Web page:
Today on Big Think, I posted a blog entitled “Hillary Clinton and the ‘Women’s Point of View’ Conundrum.” As Clinton launches her campaign for the U.S. presidency, she faces a number of challenges related to being a woman. One of those challenges has a lot to do with how human beings think, particularly about women. While men are rarely expected to speak for most or all men, women who reach high-level, visible positions in male dominated fields are often expected to represent the “women’s point of view” on issues for which even believing there could be one is ludicrous. Clinton will confront this issue. The press will remind us constantly of her gender, even when it is irrelevant to the issue at hand. Highly effective and successful women I’ve known and interviewed have learned how to feel confident about being women, while also helping people get to know them as individuals.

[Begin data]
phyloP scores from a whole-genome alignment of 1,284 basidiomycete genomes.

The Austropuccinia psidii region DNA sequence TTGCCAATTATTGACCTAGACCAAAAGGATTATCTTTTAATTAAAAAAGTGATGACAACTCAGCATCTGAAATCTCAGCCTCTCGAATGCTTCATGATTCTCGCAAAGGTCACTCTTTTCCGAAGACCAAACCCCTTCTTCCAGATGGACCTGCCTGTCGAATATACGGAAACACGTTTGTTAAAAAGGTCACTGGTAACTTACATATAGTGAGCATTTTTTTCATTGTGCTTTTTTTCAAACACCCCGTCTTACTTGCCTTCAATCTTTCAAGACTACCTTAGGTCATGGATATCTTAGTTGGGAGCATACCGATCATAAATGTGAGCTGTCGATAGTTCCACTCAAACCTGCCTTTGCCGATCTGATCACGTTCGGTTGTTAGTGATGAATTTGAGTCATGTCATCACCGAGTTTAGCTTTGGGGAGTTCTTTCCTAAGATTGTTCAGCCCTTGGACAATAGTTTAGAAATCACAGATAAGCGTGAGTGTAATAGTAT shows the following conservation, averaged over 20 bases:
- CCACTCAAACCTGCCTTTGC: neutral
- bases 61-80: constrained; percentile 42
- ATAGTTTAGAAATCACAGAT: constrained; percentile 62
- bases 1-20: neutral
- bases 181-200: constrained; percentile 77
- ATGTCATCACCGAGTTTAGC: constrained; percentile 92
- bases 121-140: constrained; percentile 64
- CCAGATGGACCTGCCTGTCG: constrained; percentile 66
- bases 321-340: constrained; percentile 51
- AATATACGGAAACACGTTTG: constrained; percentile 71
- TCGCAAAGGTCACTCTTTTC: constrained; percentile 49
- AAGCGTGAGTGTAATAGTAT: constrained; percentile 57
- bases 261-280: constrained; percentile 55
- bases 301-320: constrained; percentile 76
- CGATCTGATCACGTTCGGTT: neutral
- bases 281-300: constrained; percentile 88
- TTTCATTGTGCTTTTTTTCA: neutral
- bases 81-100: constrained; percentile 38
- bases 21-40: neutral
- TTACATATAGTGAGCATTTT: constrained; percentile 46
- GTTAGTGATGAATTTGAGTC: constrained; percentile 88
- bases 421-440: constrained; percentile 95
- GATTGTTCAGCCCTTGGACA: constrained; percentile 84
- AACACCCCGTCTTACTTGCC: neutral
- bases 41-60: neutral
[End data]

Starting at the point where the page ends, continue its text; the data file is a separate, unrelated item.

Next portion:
This is one of the major challenges facing Clinton. She’ll need to assist those who usually think in terms of categories (that’s most us) to get beyond that tendency– to come to know her as a woman and also as an extraordinarily capable and experienced leader. While many women don’t think they should have to do this work, that people should not notice their gender first, knowing it’s a human tendency to rely on categories makes the task easier to accept. To the extent that Clinton and her campaign clearly define for people when gender is relevant and when it is not, without defensiveness, her chances of becoming the first female President of the United States will be greatly enhanced.